But 2005 was the last year Salesforce's revenue growth topped 80%. Though investor belief in it continues unabated, Salesforce's hypergrowth phase is a thing of the past. It's gone and it's never coming back. In fact, Salesforce's revenue growth has fallen every year since the stock went public in June 2004.
 
So the No. 1 reason to pay 250 times earnings for this stock is long gone. In order to justify Salesforce's price tag based solely on sales growth, it would have to return to its 2004 growth levels – and stay there for a few years without the stock price budging. I have to place the odds of such an occurrence near zero.
 
Many of Dan's World Dominators are hitting new highs. This week, Wal-Mart made the list. But his No. 1 short victim hit a 52-week low. Shares of Salesforce fell 4% this week after Sanford Bernstein's Mark Moerdler reiterated his "underperform" rating on the shares, noting the company's growth is slowing. Moerdler said Salesforce's core business of "customer relationship management," or CRM, fell from 40% growth in the first half of 2010 to 22% in the first half of 2011.
 
"To meet the Street's expectations regarding revenue growth, Salesforce is relying on acquisitions," Moerdler wrote. At today's share price around $100, Extreme Value readers are up nearly 30% on the short.
 
Salesforce.com Inc Falling Since Short Sell Recommendation
 
 Another one of our favorite short targets – though far from a growth stock – Italy's largest bank, UniCredit, plunged nearly 31% earlier this week. In the November 2011 issue of Stansberry's Investment Advisory, Porter wrote...
 
I believe UniCredit has clearly reached this point [whereby creditors are refusing to lend to it at any reasonable price]. Its bonds are now trading at prices that indicate an eight-notch reduction in credit rating – prices at which the bank cannot hope to operate profitably. To raise desperately needed capital, it has organized a huge equity offering.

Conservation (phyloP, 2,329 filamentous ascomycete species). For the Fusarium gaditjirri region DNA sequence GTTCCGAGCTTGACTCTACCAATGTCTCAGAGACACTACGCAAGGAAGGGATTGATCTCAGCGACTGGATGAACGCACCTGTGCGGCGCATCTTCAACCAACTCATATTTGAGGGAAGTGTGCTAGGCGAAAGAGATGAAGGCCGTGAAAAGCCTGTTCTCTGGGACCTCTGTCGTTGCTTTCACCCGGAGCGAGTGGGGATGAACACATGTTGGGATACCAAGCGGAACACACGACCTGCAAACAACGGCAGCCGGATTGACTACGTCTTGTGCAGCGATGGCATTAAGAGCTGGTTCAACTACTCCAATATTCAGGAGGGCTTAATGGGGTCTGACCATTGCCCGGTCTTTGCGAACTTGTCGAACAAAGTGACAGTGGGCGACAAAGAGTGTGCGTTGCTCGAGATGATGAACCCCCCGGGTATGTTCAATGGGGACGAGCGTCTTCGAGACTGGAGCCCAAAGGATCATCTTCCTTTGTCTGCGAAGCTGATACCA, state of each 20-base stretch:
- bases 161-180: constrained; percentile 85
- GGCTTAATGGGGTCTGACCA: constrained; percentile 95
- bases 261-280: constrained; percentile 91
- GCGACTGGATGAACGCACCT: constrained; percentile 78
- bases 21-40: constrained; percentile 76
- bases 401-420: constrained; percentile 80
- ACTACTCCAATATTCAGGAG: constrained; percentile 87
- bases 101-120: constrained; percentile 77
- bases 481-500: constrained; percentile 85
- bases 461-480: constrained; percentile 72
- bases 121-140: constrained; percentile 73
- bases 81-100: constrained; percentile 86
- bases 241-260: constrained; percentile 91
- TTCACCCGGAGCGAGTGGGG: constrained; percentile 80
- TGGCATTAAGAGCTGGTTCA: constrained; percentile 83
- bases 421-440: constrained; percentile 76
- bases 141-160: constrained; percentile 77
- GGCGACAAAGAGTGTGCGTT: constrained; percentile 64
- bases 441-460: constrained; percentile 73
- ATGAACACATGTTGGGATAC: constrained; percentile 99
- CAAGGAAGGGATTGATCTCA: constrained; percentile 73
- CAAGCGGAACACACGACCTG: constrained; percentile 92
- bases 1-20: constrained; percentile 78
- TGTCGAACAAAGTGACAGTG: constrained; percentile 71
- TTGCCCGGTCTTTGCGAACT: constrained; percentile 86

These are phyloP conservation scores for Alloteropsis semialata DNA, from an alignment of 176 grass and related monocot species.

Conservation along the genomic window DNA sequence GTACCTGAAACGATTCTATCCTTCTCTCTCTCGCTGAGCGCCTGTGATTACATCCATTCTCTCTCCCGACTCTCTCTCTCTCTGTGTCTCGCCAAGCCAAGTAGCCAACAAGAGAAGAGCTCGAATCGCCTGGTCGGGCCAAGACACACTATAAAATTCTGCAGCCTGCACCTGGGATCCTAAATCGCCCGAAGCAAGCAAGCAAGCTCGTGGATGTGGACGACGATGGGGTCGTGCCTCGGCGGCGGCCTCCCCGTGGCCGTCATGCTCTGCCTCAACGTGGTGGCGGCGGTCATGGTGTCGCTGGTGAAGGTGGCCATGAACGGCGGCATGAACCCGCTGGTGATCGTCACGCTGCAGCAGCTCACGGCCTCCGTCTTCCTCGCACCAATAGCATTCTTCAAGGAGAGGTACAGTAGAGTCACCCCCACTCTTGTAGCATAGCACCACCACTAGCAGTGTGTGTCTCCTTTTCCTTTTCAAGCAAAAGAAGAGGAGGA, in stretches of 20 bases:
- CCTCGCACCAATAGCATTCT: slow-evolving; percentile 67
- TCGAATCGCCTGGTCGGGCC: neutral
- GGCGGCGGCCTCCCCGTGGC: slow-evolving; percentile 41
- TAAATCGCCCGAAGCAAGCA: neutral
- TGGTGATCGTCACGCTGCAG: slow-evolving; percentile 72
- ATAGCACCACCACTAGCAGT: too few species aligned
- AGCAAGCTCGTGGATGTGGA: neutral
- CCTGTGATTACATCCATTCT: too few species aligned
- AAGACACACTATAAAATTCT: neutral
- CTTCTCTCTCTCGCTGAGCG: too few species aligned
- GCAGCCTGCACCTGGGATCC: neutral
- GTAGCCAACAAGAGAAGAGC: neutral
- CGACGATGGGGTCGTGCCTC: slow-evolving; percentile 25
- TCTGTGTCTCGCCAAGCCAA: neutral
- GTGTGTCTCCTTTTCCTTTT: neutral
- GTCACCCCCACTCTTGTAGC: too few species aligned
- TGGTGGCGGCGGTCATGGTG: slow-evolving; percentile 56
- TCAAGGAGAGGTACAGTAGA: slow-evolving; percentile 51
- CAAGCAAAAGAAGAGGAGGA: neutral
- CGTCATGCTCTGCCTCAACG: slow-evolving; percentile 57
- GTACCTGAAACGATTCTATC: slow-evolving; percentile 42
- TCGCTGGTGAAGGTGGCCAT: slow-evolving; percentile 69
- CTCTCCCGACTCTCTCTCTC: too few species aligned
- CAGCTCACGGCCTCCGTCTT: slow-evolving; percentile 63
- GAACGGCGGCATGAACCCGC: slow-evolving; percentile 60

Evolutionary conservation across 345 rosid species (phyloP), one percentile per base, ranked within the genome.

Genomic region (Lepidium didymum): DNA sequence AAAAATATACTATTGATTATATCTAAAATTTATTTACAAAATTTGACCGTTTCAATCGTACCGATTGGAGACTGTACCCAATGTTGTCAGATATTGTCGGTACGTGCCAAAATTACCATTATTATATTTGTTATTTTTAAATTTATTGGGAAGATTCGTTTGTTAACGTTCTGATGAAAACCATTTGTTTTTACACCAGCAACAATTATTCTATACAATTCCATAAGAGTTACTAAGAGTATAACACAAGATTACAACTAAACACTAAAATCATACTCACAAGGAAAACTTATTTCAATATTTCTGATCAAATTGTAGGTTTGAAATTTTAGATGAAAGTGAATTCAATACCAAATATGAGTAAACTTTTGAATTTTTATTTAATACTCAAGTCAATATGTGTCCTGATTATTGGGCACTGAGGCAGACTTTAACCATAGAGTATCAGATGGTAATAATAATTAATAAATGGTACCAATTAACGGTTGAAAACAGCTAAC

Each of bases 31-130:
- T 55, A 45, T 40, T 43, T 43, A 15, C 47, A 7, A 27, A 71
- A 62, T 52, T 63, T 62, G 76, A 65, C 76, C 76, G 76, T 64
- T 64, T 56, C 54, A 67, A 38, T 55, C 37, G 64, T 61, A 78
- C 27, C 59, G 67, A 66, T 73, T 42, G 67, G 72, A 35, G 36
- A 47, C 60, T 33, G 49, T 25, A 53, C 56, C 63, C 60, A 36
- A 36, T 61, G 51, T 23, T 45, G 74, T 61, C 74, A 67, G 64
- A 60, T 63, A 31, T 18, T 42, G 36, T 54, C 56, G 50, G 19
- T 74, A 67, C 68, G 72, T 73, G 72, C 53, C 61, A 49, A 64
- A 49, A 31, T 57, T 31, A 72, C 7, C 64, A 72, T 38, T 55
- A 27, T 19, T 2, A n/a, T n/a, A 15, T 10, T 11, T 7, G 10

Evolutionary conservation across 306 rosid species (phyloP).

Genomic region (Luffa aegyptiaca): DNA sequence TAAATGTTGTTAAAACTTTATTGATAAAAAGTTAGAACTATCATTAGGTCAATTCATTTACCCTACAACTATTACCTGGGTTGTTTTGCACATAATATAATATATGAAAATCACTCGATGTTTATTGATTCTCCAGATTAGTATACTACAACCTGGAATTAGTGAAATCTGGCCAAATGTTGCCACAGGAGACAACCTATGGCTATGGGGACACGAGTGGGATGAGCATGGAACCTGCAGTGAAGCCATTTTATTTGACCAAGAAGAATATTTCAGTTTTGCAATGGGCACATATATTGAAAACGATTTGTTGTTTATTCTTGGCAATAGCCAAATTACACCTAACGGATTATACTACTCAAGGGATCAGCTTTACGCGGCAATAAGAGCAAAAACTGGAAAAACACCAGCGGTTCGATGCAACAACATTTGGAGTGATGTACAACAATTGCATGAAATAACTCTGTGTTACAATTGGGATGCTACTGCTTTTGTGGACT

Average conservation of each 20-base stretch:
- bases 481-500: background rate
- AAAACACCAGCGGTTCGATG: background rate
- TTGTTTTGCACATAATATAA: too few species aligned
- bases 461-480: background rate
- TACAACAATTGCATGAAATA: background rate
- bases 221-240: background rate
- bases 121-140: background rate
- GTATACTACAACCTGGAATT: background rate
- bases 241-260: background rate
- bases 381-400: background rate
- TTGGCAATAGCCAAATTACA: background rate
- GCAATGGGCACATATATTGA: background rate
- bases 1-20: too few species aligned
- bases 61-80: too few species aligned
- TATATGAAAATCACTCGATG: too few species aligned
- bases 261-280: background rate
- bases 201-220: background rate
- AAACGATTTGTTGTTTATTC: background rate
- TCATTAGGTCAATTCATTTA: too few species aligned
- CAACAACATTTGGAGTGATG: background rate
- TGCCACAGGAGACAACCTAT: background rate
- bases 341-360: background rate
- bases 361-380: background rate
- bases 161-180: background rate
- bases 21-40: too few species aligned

The problem is, it has little equity left to offer. On the company's balance sheet, you'll find $13.5 billion euros of "tax-deferred assets" – these are literally the value of the future tax savings UniCredit has earned by taking horrendous losses. They are worth nothing if the bank doesn't return to profitability. Likewise, the bank lists $11.5 billion euros of goodwill – an intangible asset that's worth nothing if the bank doesn't survive. That's $24.5 billion worth of assets that can't be traded or sold. Are they really assets? Only to an accountant.
 
 The "huge equity offering" Porter wrote about happened last Wednesday... UniCredit launched a $9.7 billion rights offering (an offer made to existing shareholders, who are entitled to buy a set number of new shares at a set price over a specified time frame). This is a huge offering – over half of UniCredit's market capitalization. But here's the thing... The offering was priced at 1.943 euros, a 43% discount to last Tuesday's close. If you account for the value of the option to buy more shares in the offering, the offer is nearly 70% less than the shares' quoted price. Still, shareholders only took up 24% of the offering.
 
So Italy's largest bank can't obtain credit. And it can only sell 24% of the shares it's offering (to existing shareholders, nonetheless) at a near-70% discount. What do you think these shares are actually worth?